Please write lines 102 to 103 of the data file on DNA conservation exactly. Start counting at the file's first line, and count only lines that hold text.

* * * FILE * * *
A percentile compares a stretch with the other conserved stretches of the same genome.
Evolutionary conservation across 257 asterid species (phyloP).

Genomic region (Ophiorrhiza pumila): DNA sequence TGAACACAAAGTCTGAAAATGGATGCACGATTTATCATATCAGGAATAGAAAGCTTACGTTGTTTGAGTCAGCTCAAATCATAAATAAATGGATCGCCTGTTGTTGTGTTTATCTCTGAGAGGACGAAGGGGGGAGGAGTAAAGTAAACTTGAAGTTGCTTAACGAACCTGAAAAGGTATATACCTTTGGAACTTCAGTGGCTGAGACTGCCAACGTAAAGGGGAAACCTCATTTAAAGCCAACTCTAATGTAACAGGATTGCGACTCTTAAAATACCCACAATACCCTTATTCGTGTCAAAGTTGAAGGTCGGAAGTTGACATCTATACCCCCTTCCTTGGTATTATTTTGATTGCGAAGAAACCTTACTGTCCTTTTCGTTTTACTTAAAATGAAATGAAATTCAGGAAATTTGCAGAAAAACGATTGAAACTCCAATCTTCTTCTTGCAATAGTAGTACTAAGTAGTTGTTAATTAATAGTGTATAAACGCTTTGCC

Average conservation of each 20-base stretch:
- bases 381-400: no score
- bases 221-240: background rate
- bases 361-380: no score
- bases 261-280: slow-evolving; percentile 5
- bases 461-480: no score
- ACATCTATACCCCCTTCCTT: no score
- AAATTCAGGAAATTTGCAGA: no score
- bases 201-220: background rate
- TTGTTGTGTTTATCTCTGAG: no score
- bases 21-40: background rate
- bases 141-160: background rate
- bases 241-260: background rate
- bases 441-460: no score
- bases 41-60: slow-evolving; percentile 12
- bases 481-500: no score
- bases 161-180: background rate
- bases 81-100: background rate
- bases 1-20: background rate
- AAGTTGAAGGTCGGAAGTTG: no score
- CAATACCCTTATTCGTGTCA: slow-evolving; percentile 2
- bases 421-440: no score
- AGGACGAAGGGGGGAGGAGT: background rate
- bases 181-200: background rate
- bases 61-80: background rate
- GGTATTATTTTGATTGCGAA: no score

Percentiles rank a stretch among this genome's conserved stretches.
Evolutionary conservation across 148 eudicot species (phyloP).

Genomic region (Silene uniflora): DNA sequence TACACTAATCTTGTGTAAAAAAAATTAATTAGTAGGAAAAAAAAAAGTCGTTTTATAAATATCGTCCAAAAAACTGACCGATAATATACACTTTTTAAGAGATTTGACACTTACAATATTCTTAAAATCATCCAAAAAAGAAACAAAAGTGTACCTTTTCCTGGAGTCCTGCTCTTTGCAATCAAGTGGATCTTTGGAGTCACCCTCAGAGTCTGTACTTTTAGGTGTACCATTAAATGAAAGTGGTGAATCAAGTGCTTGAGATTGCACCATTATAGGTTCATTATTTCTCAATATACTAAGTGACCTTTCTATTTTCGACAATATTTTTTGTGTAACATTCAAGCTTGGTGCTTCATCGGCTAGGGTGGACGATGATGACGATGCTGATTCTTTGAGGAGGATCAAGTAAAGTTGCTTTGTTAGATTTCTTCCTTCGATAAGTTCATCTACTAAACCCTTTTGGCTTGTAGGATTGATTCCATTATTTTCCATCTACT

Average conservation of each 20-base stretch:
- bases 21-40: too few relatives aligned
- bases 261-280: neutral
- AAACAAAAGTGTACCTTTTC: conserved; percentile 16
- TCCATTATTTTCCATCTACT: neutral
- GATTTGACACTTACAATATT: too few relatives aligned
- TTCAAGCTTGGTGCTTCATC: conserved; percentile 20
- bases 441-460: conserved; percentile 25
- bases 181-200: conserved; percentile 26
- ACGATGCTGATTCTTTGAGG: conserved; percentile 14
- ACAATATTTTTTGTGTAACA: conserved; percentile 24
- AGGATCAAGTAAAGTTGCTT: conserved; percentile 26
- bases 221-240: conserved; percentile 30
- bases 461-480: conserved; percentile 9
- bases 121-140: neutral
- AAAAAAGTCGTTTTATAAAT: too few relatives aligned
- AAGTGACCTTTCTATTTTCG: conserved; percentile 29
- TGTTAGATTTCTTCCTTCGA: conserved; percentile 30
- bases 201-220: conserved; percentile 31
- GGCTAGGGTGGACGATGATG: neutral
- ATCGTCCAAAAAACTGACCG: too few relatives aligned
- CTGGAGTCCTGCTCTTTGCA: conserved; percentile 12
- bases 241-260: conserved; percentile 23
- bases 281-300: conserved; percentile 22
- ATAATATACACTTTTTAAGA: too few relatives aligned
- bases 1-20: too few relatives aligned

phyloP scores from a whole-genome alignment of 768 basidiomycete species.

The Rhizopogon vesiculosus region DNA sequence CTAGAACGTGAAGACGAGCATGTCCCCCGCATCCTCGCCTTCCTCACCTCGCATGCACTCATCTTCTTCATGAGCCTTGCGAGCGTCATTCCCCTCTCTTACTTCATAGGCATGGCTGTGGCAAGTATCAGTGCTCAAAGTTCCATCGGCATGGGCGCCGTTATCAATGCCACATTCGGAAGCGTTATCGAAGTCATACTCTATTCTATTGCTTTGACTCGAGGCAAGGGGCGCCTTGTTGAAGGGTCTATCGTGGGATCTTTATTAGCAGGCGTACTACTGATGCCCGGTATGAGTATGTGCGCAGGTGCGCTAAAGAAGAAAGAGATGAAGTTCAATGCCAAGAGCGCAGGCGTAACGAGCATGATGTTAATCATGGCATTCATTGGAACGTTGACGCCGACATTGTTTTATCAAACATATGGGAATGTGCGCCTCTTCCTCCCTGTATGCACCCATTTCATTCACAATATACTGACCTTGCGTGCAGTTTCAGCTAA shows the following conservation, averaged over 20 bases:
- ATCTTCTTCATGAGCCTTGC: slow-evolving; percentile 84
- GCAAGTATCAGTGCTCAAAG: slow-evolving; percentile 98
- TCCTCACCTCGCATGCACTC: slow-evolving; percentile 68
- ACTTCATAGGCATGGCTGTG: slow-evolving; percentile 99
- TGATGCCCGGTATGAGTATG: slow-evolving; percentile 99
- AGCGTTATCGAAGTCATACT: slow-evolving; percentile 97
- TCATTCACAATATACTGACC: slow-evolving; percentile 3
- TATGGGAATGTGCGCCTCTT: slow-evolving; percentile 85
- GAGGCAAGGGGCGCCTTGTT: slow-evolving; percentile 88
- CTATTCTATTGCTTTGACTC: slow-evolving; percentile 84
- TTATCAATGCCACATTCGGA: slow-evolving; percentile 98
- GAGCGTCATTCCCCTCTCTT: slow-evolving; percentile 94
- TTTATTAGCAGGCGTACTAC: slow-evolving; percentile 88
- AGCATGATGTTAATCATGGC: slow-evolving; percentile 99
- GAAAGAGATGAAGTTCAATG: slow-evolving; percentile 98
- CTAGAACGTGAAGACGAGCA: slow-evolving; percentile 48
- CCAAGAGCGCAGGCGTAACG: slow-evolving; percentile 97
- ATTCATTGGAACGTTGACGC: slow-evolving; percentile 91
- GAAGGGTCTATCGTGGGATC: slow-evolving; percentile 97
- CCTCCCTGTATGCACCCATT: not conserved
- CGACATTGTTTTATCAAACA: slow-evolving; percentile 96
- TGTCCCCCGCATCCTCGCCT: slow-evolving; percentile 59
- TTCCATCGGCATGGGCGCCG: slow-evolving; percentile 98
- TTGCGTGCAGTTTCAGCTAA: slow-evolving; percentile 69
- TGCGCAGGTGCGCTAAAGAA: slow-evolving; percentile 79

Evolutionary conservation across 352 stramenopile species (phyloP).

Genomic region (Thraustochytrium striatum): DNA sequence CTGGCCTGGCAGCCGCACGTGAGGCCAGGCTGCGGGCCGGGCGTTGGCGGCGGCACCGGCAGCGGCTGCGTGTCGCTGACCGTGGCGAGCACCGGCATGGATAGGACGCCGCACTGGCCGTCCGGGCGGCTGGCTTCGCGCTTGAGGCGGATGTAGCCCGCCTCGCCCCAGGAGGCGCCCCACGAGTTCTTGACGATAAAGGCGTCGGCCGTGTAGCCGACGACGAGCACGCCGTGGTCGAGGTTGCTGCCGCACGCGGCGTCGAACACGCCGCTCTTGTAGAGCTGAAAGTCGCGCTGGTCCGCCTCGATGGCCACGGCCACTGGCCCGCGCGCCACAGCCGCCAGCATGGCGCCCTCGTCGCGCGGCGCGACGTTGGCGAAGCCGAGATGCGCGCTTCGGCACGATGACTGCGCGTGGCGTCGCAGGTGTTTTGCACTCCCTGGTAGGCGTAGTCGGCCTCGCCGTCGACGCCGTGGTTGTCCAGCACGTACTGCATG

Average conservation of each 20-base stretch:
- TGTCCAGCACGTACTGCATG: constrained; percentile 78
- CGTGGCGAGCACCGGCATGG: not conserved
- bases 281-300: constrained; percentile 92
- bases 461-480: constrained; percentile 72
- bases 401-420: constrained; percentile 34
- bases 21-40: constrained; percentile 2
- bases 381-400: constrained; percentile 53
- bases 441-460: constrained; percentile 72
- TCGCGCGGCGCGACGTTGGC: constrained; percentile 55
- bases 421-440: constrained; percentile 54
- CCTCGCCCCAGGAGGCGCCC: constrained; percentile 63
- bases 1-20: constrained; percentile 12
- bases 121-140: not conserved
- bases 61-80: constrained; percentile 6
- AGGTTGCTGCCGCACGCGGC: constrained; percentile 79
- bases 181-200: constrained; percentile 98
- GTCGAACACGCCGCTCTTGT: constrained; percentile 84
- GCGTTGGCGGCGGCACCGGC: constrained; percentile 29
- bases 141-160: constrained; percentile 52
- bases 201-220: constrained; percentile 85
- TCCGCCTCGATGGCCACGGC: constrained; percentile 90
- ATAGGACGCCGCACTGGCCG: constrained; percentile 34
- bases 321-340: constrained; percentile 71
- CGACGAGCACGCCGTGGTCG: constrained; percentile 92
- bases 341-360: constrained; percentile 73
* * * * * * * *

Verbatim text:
- bases 61-80: constrained; percentile 6
- AGGTTGCTGCCGCACGCGGC: constrained; percentile 79